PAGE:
Blog Car Care Advice 7 Bad Fuel Pump Symptoms To Watch Out For (+Fixes & Cost)
Car Care Advice

7 Bad Fuel Pump Symptoms To Watch Out For (+Fixes & Cost)

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Does your car stall often or doesn’t easily start? 
Those subtle changes could be indicative of a faulty fuel pump. These symptoms could lead to unexpected breakdowns and costly repairs if left unaddressed.

Eager to know the most common bad fuel pump symptoms?
Or how to replace a faulty fuel pump

Don’t worry. We’ve got you covered.
Explore the seven fuel pump symptoms, how to replace a bad fuel pump, and the replacement costs.

This Article Contains

Here we go!

7 Faulty Fuel Pump Symptoms to Watch Out For 

Bad fuel pump symptoms can appear for several reasons, including wear and tear, electrical problems, or rough driving. Luckily, you can spot a weak fuel pump early with these eight clear signs:

1. Whining Noise

Fuel pumps have a fuel filter to prevent debris and contaminants from entering the pump. If this fuel filter becomes damaged or clogged, it can restrict fuel flow from the fuel tank to the engine. This fuel pump malfunction makes it challenging to maintain the required pressure, resulting in a whining noise.

Note: Besides a fuel pump issue, vacuum leaks in the engine’s intake manifold or vacuum lines and problems with the timing belt can also lead to a whining noise.

2. Poor Fuel Efficiency Or Gas Mileage

A malfunctioning fuel pump can disrupt the fuel flow from the tank to the engine. This can be influenced by fuel rail pressure sensors or fuel injector issues, leading to uneven fuel flow among the engine’s cylinders. Your fuel efficiency or gas mileage also takes a hit. 

Note: Besides a fuel pump failure, a loose or damaged gas cap can allow gasoline vapors to escape from the gas tank, causing fuel to evaporate and a drop in overall fuel efficiency.

3. Engine Sputtering, Surging, or Jerking

A fuel pump malfunction, bad fuel pump relay, or clogged fuel filter can disrupt fuel flow. This leads to power fluctuations or engine sputtering — irregular and uneven bursts of power. Excess fuel delivery may result in sudden surges, whereas a reduced fuel supply may cause the vehicle’s engine to jerk or hesitate.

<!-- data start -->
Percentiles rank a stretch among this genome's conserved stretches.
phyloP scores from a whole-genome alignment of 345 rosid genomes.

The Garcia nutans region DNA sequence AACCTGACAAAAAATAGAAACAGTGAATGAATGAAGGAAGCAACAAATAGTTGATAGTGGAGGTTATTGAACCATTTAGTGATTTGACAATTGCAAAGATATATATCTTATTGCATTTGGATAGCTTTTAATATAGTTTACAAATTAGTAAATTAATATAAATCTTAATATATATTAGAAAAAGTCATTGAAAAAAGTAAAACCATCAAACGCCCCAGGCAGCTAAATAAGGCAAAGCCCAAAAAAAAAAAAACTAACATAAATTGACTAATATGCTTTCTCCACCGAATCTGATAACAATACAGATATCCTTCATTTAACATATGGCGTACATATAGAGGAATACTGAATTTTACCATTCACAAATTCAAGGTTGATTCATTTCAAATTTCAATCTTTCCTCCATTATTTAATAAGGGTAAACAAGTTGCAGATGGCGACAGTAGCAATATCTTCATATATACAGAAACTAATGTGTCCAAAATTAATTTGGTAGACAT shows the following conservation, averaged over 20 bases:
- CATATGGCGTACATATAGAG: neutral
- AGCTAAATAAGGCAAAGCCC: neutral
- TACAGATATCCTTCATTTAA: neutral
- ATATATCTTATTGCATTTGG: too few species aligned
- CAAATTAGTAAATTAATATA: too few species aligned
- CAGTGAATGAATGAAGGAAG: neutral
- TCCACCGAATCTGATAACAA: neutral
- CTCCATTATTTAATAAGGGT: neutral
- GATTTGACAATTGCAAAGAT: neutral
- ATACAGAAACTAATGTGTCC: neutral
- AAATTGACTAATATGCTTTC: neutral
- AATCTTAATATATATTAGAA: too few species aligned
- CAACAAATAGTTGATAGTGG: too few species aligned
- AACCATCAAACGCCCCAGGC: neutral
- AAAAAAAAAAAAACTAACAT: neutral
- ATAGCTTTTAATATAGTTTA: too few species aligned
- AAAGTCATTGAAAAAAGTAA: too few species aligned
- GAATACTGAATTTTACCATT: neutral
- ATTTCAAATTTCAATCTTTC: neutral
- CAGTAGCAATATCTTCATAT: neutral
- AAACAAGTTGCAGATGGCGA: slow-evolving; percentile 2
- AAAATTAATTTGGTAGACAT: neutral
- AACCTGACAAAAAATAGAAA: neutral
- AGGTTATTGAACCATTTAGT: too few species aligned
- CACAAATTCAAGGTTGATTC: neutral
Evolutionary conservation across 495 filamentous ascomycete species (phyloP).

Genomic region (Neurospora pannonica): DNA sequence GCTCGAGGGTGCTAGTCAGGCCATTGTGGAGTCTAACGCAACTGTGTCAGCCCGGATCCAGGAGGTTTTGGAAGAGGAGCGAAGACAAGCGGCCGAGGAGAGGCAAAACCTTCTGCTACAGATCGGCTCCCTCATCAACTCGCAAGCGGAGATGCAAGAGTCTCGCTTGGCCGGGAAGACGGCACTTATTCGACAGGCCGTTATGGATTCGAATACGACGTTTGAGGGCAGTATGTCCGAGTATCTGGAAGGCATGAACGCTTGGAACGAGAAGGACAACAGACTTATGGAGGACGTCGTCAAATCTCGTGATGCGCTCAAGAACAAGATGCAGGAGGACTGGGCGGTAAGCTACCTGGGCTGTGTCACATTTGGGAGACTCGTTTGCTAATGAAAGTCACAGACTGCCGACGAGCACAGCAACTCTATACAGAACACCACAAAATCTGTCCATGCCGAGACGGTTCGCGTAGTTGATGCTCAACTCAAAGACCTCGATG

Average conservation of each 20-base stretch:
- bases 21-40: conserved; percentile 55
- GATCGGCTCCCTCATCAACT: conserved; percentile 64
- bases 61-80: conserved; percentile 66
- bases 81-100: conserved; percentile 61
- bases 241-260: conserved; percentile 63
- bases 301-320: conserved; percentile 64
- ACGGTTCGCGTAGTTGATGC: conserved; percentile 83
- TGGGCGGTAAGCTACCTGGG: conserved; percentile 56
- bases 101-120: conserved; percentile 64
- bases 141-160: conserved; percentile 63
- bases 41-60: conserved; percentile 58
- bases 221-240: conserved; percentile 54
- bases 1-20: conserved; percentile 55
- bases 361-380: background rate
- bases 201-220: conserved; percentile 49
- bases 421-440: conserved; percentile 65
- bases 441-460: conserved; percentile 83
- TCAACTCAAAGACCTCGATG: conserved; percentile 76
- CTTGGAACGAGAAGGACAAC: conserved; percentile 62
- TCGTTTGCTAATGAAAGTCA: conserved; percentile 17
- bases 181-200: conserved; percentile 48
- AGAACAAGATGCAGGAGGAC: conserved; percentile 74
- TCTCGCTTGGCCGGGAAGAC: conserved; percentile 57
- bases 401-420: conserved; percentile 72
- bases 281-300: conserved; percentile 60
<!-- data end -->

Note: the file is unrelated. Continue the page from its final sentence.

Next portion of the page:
4. Engine Misfire or Stalling

A weak fuel pump can’t deliver sufficient fuel to the engine, resulting in a lean air-fuel mixture — too little gas in comparison to the amount of air. This fuel pump problem can lead to engine misfire or stalling, as there isn’t enough fuel for combustion.

Note: Sometimes, faulty spark plugs or spark plug wires can cause the vehicle’s engine to misfire. 

5. Engine Overheating

The engine’s cooling system is designed to maintain the engine at the correct temperature. However, when your vehicle’s fuel pump goes bad, it can’t supply adequate fuel, leading to a lean air-fuel ratio. This imbalance forces the engine to work harder, generating more heat that can exceed the cooling system’s capacity.

6. Difficulty Starting the Vehicle

The engine relies on a precise air-fuel mixture for successful combustion. However, a malfunctioning fuel pump or fuel pump relay can upset this balance, causing too little or excess fuel flow. This imbalance hinders the engine’s ability to achieve proper combustion, making it challenging to start the car.

7. Failed Emissions Test

Incomplete combustion can result in higher levels of unburned hydrocarbons and carbon monoxide in the exhaust. These increased pollutants can lead to a failed emissions test.

When faced with a fuel pump issue, repair is rarely an option. Instead, the standard procedure is replacement. Let’s find out how it’s done.